Whether you need a writing prompt for practicing description skills or want to record the stories of your treasured possessions, you too can be soothed with memories as you write the stories of your stuff, and your family will appreciate having them later. You may find it useful to have those details at hand if you later write a more comprehensive memoir.

Write now: Look around the room where you sit. Find some object that’s meaningful to you and jot down a paragraph or few of memories about it. When and how did you get it? What has it meant to you? How have you used it? What memories does it hold? You might want to take a picture to put with the story and make it part of your legacy of family history.

Image credit: Katherine 

The Tree of Me

Tree-of-MeOn a whim inspired by matroyshka dolls and Growing Old: A Journey of Self-Discovery by Danielle Quinodoz, I decided to make a sketch of my “layers.” I found a tabloid-sized sheet of blank newsprint, picked up a pencil, and within about five minutes this graphic emerged showing my life from beginning to now. For the purposes of sharing and further embellishing, I redrew it with color for the boundaries. It’s still rough, as you can see by the orange blotch in the core that didn’t work out quite as hoped. But that’s okay. This is a source of inspiration and insight, not destined for the living room wall.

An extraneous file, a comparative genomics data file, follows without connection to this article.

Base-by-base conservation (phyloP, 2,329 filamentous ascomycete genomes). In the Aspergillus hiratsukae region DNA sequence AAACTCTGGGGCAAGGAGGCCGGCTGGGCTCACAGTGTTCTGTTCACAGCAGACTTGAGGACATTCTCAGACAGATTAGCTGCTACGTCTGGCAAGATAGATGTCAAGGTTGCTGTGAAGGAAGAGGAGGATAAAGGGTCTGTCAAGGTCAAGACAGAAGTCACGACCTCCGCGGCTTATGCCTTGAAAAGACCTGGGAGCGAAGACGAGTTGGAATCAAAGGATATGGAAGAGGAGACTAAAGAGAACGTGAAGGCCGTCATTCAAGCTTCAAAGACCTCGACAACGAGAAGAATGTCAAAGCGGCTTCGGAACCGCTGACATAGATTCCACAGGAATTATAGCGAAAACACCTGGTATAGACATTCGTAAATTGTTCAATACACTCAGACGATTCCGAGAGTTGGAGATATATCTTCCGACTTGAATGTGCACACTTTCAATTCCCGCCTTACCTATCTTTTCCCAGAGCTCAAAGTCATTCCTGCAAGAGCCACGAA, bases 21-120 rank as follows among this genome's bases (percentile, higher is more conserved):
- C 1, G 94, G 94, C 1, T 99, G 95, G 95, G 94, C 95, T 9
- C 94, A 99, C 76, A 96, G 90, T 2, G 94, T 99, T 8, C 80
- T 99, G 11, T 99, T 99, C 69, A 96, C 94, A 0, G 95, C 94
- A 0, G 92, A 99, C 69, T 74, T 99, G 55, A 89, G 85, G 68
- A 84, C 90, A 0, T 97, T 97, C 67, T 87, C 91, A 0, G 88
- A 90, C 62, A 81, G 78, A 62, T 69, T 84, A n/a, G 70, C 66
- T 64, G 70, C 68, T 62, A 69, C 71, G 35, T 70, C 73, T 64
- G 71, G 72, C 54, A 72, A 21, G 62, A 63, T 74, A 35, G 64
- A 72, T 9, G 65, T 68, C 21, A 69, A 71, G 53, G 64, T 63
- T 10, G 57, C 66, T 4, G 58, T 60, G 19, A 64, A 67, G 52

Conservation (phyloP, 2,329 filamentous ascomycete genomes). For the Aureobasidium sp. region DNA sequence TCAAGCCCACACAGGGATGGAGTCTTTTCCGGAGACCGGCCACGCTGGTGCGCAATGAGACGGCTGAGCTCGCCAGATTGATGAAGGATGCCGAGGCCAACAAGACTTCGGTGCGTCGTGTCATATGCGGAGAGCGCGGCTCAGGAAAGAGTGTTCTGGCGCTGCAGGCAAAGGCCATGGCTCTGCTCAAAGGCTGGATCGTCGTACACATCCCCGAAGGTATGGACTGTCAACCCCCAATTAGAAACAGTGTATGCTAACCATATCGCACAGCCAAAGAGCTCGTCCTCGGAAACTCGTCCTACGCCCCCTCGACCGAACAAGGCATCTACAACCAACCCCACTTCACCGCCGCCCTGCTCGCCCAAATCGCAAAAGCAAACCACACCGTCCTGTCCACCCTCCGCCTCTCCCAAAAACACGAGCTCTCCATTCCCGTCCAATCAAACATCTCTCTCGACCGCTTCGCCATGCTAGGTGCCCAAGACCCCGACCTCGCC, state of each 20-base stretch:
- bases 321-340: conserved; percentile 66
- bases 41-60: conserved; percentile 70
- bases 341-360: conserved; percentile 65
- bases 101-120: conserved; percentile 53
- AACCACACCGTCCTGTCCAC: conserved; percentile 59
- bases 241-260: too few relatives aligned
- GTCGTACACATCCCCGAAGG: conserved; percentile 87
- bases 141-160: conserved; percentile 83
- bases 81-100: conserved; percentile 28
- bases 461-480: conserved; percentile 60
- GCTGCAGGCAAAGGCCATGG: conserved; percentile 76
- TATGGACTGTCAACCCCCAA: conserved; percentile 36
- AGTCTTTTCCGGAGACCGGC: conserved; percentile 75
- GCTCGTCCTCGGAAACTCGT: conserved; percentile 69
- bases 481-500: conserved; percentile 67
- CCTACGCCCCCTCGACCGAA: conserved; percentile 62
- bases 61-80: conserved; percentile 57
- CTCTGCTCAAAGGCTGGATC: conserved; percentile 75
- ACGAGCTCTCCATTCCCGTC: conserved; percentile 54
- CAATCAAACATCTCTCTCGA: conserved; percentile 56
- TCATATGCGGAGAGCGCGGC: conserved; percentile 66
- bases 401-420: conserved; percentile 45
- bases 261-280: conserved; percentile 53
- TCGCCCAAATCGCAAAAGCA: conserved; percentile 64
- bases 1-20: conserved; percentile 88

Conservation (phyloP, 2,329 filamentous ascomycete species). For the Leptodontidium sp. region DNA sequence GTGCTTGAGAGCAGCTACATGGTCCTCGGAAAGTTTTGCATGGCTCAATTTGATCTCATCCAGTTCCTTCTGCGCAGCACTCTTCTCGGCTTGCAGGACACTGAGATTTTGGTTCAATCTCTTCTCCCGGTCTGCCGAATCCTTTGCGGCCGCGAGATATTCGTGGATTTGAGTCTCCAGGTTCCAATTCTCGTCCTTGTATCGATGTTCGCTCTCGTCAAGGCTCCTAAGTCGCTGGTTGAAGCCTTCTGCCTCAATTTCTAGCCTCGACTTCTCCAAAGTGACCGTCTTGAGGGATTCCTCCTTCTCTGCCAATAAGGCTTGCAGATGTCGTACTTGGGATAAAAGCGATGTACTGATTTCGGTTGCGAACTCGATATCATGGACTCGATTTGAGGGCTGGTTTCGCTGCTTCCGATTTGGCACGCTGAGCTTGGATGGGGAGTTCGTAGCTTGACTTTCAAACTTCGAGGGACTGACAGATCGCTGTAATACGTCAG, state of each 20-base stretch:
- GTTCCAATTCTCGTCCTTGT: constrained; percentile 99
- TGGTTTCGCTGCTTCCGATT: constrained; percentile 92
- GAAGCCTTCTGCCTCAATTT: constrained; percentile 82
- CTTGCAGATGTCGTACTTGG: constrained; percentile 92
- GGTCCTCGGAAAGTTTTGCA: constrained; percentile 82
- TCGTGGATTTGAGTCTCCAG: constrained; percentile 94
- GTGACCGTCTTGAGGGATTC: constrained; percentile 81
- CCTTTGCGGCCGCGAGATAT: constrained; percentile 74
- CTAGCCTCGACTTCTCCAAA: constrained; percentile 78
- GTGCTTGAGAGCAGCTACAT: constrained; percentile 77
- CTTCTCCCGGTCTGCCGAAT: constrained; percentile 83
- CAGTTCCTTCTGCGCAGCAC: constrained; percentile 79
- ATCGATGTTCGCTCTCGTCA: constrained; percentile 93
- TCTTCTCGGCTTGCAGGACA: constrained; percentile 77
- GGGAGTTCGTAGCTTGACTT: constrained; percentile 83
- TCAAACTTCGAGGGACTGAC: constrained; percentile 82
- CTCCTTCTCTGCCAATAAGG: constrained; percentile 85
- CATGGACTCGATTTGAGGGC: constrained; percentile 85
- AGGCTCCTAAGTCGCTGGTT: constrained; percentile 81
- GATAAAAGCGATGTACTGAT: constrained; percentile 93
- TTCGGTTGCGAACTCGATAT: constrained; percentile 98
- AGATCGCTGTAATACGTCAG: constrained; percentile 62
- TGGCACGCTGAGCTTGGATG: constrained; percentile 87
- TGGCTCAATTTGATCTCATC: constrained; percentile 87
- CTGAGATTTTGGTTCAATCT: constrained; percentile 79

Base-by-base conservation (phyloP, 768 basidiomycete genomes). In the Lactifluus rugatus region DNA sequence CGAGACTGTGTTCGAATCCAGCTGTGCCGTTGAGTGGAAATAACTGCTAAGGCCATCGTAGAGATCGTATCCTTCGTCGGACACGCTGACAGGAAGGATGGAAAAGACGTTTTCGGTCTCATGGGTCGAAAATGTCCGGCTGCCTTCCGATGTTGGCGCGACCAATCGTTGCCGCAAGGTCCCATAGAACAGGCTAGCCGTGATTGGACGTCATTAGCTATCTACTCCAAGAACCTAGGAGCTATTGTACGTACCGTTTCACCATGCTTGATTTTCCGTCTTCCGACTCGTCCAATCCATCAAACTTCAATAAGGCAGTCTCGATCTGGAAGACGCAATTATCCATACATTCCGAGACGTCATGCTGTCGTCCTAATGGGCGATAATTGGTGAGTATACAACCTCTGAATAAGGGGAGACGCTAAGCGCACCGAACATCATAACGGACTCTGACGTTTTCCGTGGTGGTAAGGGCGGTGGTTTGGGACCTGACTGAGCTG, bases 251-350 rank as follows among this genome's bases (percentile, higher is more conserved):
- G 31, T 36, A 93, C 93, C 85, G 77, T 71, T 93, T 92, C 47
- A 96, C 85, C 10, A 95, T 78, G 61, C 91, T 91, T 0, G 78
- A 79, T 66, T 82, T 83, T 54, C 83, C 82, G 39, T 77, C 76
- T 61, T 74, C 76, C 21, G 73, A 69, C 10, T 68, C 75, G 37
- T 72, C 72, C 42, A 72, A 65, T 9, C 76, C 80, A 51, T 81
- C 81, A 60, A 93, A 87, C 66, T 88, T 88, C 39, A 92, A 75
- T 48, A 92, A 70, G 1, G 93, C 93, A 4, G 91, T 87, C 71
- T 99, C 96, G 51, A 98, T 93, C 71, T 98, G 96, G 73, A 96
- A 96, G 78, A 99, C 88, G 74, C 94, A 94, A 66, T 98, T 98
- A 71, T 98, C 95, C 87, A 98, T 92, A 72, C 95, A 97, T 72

I was surprised as could be to see it. I’ve thought for ages about a chronological map of stages of my life. I like this one ever so much better. It’s organic and representative. As Quinodoz points out, I hold all those previous layers within me, but redefine them and cover them with new growth as I go.

When I began, I had no sense of direction. I thought I might be making a graph of roles I play. This emerged on its own. I will still work with the role idea later, as creativity further instructs.

I especially value this form, because within the layers I have space to write thoughts about that era. Here I’ve included rudimentary memories of threads of activity and my emotions and state of mind at the time. The layer boundaries are especially bold and jagged for times of great turmoil and upheaval. My world shifted on its axis at these points. The colors aren’t significant. Note that the boundaries are uneven – like the rings in an actual tree. They serve to organize memory clusters to clarify my sense of them and provide inspiration when I write.

Perhaps I’ll develop this further, but for now it’s a super-rich source of writing prompts, and it basically comprises a life-long memoir-at-a-glance, at least for me. Those cryptic notes won’t mean a lot to anyone else. 

It does show chronology, because the rings expand year-by-year. I didn’t put dates on the ring boundaries, but I could. I could do a lot of things. So can you, if you give this a try. I suggest using even larger paper so you have more room to take your time and make more notes.  I predict that you’ll be pleasantly surprised at the patterns and insights.